on a regular schedule? So one thing that I do have to point out is that the overlap between my skill set and the journalist skill set of meeting a deadline is actually quite large. So if you talk to any journalist who has done the job for any more time or any editor really, they would say that writer’s block is for amateurs. They are able to, you need a piece by tomorrow. At this time, I’m going to hit it. And.


I don’t care what kind of work it does or whatever, they will hit it, they will hit it. This is a journalism writing skill 101. But I bring this up because it’s sort of easy to assume that people who do deep research and put in a lot of effort to write a piece can’t also do incredibly fast, bang out a piece to meet a deadline sort of thing. I am very much able to do that.


And I like to believe, I don’t know if this is true. In fact, you probably have to ask journalists to see if this is true, but this, every journalist that I’ve talked to seems to tell me that this is true. The people who do these deep investigative feature-lang pieces are also writers who can do, you got a deadline tomorrow, I need to, you need a 1500 word piece, done, right? So it’s not, it’s very much the ability to do these incredibly long pieces sits on a base level ability to hit a deadline.


and to do it consistently. Now with that said, my typical cadence is a week. Recently, due to the number of experiments and the recovery from my judo experiment, I have not been as consistent. But I do set myself a time limit of a week and this presents certain problems, right? Because certain pieces takes months to put into practice and to investigate. Some pieces require me to summarize a 5,000 page.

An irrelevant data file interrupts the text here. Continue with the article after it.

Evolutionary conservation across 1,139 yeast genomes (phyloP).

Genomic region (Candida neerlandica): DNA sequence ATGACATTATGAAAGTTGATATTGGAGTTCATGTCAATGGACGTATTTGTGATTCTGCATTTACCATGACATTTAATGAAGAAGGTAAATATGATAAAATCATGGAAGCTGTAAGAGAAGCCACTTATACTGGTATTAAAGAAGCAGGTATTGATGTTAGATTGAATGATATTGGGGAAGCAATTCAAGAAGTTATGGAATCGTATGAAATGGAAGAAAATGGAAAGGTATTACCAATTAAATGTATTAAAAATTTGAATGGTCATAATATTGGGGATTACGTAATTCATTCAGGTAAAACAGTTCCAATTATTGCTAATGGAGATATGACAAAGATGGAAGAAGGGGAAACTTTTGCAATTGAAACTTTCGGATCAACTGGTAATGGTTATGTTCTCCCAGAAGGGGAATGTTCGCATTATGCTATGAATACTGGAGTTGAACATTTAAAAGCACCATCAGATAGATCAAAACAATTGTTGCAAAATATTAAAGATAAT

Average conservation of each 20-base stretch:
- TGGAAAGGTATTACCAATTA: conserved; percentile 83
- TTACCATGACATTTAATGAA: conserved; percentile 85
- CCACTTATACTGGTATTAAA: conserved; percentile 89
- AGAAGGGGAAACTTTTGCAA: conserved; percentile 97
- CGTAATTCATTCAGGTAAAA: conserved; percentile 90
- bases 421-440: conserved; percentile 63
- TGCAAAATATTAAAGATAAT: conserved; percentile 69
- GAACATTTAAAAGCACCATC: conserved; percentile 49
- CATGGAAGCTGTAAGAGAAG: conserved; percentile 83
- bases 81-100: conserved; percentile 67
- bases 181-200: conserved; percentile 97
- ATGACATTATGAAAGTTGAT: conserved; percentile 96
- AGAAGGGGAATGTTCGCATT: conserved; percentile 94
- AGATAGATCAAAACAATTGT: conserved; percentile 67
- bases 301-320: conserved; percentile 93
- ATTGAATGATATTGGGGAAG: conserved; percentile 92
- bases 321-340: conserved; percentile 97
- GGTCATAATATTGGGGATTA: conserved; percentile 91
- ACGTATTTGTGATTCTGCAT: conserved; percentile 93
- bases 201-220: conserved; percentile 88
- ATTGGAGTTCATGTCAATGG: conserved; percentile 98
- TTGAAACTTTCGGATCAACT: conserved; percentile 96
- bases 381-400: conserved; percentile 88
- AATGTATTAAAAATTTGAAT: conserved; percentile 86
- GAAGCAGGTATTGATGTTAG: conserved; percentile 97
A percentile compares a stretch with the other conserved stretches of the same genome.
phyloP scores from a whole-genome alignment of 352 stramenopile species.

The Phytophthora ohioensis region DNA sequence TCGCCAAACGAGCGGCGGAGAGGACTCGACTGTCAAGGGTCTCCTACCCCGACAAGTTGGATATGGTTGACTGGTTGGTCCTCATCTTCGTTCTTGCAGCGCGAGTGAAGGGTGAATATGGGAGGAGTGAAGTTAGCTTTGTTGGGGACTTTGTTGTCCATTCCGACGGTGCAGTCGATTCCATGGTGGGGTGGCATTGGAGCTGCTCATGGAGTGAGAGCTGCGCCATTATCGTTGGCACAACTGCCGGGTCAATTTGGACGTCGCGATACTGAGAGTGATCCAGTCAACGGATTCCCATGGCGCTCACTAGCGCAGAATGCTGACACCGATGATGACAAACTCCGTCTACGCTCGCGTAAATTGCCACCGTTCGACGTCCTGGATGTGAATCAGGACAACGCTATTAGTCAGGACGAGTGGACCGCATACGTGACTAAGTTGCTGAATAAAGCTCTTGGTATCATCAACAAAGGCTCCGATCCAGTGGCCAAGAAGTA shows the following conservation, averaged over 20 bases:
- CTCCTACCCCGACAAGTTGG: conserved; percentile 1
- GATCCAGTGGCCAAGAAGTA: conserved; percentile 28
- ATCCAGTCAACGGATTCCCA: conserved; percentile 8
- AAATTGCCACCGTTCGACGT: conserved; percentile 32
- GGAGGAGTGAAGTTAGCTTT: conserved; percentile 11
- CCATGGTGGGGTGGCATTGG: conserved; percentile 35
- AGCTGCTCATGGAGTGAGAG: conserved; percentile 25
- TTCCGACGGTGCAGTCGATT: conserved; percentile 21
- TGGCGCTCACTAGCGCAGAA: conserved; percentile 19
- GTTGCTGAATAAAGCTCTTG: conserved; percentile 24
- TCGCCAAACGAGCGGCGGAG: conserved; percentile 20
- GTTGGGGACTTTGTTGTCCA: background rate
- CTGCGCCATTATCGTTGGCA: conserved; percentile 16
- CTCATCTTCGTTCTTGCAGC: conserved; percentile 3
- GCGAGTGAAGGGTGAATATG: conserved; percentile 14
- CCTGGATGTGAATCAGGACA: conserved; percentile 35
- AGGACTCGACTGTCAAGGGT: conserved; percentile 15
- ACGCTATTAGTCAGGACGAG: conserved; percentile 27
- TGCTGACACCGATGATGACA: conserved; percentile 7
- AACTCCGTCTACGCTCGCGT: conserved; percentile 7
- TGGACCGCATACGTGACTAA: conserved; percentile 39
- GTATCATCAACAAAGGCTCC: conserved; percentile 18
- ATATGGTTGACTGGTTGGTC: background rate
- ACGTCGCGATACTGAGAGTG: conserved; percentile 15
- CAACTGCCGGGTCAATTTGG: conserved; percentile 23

It’s a bit ridiculous. I’ve only done it once, I think. Or a really thick book. So this, I think, is making sense of data. It’s an incredibly nerdy book. It is, as you can see, I don’t know, how many pages is it? It’s like 366 pages, and it’s not easy. There’s math in it and stuff. So that obviously takes a couple of months, if not weeks, weeks if not months. And you have to, sorry, not 5,000 words I shouldn’t say it about, very thick book. 1,000 pages is I have.


I think summarized or at least worked through a fair amount of a thousand page book, which I can’t take because it’s very heavy, it’s above the computer right now. My point is that the way that I developed this is everything in my head is a bunch of questions. So there are a number of tricks that I’m pulling on at any given point in time. Right now I’m really interested in the two big topics for the last four months, I think has been deliberate practice, which I actually…